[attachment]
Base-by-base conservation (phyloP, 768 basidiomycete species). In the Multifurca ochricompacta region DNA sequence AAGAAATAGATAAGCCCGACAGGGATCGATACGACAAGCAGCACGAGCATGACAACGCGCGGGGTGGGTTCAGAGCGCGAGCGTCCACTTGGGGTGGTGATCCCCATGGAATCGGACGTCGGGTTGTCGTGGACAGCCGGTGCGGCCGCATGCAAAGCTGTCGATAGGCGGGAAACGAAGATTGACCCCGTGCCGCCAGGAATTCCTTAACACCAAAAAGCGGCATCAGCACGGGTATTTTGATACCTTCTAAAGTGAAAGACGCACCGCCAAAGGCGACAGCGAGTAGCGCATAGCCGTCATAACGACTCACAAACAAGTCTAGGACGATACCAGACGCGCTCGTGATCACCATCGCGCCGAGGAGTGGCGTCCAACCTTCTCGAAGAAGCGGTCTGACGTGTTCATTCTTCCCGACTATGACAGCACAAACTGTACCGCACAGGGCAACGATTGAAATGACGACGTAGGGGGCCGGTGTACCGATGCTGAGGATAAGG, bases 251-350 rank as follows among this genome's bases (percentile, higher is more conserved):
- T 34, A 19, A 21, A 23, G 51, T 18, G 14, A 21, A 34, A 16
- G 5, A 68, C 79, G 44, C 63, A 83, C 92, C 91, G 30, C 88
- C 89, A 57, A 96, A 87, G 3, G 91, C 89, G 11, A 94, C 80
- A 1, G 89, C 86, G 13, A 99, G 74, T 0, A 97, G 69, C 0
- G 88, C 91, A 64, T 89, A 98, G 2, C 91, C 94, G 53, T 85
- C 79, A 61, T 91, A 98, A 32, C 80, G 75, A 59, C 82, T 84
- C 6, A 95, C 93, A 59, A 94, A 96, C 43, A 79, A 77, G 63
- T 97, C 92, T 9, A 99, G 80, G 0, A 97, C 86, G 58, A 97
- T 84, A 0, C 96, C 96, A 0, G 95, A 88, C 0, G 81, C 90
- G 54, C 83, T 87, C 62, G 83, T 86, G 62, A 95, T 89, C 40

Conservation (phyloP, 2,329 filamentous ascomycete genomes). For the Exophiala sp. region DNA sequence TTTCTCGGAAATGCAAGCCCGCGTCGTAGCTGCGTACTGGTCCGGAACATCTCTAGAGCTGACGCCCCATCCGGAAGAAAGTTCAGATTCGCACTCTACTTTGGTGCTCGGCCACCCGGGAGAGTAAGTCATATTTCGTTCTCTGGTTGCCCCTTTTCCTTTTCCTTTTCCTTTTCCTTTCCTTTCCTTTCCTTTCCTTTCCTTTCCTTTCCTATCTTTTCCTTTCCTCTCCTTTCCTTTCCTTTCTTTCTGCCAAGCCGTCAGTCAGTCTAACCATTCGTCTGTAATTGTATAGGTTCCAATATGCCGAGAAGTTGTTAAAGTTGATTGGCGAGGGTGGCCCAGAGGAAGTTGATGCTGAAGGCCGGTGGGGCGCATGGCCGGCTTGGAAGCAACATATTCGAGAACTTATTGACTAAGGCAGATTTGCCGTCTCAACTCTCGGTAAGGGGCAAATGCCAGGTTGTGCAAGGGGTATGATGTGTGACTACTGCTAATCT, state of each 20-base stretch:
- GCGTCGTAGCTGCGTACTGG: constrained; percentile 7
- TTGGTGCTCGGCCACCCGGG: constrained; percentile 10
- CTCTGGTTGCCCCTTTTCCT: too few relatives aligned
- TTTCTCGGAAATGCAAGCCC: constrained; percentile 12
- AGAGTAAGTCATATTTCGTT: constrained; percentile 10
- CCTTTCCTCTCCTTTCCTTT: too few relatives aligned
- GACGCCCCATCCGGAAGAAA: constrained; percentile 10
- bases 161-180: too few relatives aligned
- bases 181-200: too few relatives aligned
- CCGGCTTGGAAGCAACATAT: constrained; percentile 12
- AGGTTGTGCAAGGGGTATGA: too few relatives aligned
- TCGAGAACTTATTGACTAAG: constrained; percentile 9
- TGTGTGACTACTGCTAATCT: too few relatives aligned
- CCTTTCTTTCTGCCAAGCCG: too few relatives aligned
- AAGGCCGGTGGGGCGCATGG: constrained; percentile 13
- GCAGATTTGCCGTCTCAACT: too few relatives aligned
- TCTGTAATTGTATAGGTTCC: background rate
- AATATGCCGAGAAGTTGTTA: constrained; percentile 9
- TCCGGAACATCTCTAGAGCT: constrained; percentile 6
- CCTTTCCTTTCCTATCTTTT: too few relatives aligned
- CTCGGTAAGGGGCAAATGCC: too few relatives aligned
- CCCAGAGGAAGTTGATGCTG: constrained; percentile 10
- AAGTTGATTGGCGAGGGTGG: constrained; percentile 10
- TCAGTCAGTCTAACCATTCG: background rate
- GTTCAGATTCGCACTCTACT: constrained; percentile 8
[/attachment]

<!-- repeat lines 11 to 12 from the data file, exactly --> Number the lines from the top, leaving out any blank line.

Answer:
- G 54, C 83, T 87, C 62, G 83, T 86, G 62, A 95, T 89, C 40

Conservation (phyloP, 2,329 filamentous ascomycete genomes). For the Exophiala sp. region DNA sequence TTTCTCGGAAATGCAAGCCCGCGTCGTAGCTGCGTACTGGTCCGGAACATCTCTAGAGCTGACGCCCCATCCGGAAGAAAGTTCAGATTCGCACTCTACTTTGGTGCTCGGCCACCCGGGAGAGTAAGTCATATTTCGTTCTCTGGTTGCCCCTTTTCCTTTTCCTTTTCCTTTTCCTTTCCTTTCCTTTCCTTTCCTTTCCTTTCCTTTCCTATCTTTTCCTTTCCTCTCCTTTCCTTTCCTTTCTTTCTGCCAAGCCGTCAGTCAGTCTAACCATTCGTCTGTAATTGTATAGGTTCCAATATGCCGAGAAGTTGTTAAAGTTGATTGGCGAGGGTGGCCCAGAGGAAGTTGATGCTGAAGGCCGGTGGGGCGCATGGCCGGCTTGGAAGCAACATATTCGAGAACTTATTGACTAAGGCAGATTTGCCGTCTCAACTCTCGGTAAGGGGCAAATGCCAGGTTGTGCAAGGGGTATGATGTGTGACTACTGCTAATCT, state of each 20-base stretch: